The branches are thought to employ 124 people, but Lloyds said it would try to find affected staff new roles within the company.
One of the branches to close is the one on Commercial Street, Halifax, which was the original home of Halifax Building Society.
The branch will be permanantely closed on September 19 2022.
The move comes after Halifax and Lloyds closed 44 branches last year.
The banking firm employs 6,000 people in Calderdale and have a vast corporate centre on Trinity Road in Halifax.
Lloyds Banking Group was established in 2009 when Lloyds TSB acquired HBOS.
The bank said it had seen a 27% rise in use of its mobile banking app over the last two years, and a 12% rise in regular users of its online banking system.
Now 18.6 million people regularly bank online and 15 million use the mobile app.
“Just like many other high street businesses, fewer customers are choosing to visit our branches,” the business’s group retail director Vim Maru said.
“Our branch network is an important way for us to support our customers, but we need to adapt to the significant growth in customers choosing to do most of their everyday banking online.”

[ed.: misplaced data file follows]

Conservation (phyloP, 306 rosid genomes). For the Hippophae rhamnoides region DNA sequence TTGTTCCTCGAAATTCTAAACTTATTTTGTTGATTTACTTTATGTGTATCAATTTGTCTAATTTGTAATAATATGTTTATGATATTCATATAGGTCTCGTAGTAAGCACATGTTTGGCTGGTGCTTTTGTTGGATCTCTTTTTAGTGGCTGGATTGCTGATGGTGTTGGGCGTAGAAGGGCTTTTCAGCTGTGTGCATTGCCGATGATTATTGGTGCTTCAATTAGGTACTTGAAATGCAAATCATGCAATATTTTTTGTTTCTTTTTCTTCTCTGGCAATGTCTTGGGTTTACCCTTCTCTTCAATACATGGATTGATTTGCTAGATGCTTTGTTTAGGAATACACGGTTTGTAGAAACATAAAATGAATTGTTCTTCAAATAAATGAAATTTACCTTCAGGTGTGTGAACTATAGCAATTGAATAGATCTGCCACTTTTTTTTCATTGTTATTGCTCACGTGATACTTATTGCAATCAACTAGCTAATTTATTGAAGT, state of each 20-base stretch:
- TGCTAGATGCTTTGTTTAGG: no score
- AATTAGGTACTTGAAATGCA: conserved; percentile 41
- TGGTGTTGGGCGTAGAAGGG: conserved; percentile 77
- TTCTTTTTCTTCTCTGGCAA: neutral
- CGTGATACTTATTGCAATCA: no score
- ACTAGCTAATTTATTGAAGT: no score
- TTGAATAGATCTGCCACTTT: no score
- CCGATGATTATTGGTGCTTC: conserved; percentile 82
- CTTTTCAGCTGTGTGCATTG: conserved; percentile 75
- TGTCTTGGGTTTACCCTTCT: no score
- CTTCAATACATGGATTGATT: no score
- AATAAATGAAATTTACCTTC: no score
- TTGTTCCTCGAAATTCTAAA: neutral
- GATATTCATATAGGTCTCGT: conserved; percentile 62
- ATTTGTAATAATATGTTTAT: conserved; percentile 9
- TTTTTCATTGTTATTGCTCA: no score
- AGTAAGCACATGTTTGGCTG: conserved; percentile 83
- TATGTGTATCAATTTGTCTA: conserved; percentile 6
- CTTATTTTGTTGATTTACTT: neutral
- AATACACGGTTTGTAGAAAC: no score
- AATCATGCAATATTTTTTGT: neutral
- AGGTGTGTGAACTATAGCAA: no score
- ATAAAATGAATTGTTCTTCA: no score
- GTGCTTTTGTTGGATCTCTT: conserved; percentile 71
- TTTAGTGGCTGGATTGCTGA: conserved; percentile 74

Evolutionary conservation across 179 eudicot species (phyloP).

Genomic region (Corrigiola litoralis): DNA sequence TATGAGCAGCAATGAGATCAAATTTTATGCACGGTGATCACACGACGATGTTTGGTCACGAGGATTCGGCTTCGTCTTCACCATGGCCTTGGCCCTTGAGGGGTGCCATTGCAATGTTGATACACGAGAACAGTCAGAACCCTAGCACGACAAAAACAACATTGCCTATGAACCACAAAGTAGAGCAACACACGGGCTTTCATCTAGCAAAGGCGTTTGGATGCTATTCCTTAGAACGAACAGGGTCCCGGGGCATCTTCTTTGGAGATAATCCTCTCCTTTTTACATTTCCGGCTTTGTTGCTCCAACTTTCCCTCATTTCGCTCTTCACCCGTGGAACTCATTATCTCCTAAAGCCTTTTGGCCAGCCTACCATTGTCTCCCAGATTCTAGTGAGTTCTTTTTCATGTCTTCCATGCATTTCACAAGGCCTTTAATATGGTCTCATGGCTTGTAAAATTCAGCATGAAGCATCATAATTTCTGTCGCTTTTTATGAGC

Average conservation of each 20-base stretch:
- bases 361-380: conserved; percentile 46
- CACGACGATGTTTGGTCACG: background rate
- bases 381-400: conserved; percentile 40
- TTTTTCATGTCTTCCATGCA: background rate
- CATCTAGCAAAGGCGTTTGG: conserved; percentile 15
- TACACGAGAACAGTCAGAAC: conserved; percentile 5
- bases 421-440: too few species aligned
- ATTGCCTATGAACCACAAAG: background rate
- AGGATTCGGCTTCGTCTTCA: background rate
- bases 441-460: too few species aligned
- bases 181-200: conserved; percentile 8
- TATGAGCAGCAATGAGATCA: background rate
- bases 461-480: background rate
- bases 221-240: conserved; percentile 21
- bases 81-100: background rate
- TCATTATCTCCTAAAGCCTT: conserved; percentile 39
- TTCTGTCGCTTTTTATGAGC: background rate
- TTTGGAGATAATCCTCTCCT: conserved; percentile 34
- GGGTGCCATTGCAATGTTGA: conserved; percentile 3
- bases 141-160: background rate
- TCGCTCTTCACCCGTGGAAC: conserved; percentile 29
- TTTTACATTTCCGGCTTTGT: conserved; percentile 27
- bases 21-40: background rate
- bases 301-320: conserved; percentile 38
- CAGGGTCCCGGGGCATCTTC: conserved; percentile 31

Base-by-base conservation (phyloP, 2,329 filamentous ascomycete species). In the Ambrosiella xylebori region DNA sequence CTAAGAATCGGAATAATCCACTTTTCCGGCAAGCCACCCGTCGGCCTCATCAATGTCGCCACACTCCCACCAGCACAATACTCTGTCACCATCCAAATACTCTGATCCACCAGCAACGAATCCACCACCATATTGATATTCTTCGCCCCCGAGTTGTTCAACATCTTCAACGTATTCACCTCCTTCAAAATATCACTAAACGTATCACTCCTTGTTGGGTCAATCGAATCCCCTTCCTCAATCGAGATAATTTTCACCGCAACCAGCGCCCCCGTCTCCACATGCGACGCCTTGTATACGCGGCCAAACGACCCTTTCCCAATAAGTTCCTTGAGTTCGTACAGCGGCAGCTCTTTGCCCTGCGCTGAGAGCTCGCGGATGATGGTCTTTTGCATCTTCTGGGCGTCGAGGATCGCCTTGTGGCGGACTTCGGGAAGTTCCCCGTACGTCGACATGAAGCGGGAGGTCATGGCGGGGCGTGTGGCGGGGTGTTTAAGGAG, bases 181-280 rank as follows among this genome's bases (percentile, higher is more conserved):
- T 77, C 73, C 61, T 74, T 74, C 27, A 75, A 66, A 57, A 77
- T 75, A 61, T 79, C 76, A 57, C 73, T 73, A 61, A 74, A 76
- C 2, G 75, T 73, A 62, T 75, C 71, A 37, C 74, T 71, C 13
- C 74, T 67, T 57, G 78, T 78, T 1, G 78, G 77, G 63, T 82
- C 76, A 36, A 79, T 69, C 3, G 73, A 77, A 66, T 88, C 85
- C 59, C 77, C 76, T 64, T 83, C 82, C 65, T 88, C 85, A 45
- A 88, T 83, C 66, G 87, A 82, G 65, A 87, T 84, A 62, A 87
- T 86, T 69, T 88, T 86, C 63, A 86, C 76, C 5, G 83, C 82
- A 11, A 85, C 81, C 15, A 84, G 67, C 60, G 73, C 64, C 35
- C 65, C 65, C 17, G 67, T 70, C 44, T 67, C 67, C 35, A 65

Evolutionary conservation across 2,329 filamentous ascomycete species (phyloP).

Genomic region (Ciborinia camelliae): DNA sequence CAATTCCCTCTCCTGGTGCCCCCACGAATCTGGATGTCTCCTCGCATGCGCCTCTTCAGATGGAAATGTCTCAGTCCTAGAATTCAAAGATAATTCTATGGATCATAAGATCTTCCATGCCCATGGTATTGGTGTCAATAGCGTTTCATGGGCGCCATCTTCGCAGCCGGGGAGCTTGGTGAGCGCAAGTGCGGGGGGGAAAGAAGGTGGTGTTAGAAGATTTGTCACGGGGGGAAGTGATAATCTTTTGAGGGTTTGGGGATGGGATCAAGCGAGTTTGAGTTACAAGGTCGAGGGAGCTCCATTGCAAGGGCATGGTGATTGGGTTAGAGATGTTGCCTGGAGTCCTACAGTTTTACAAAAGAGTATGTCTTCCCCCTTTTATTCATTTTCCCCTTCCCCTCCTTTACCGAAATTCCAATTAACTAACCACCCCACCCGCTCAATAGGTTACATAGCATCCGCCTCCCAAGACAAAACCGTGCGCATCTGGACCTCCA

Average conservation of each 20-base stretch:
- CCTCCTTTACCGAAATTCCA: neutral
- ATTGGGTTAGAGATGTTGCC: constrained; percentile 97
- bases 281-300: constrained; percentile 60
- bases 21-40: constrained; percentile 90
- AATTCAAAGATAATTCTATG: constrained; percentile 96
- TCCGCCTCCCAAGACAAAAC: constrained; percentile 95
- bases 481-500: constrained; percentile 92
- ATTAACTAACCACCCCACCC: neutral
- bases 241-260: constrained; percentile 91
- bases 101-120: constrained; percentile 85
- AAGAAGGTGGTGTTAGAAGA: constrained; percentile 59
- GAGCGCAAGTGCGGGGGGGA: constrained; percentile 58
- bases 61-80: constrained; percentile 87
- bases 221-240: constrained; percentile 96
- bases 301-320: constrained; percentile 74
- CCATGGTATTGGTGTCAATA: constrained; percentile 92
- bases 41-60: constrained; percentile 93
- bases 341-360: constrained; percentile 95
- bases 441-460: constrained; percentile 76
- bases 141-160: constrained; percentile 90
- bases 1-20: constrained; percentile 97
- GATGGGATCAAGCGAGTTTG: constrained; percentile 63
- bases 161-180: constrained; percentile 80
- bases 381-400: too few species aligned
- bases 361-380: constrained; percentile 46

The bank said that customers were continuing to choose online and mobile banking more frequently than using a branch.
The group currently has 739 Lloyds branches, 553 Halifax branches and 184 Bank of Scotland sites.
Caren Evans, national officer for the union Unite, said: “Lloyds Banking Group must not be allowed to abandon 60 more local communities where bank branches play an essential role.
“The 124 employees who work tirelessly in their communities are dedicated to serving the banking needs of the most vulnerable who depend on their skilled services.
“When a bank branch closes, the heart of the local community is ripped out and the results are devastating. Unite is clear that simply leaving an ATM in place of a vibrant bank branch is wholly insufficient.
“The banking sector needs to answer some serious questions about its corporate social responsibilities and the Government cannot stand back and allow the relentless closure of banks to continue until no more local banking services remain.”
The news follows several other closures from the bank, which said in October it could close 48 sites, and announced 44 closures in June last year.
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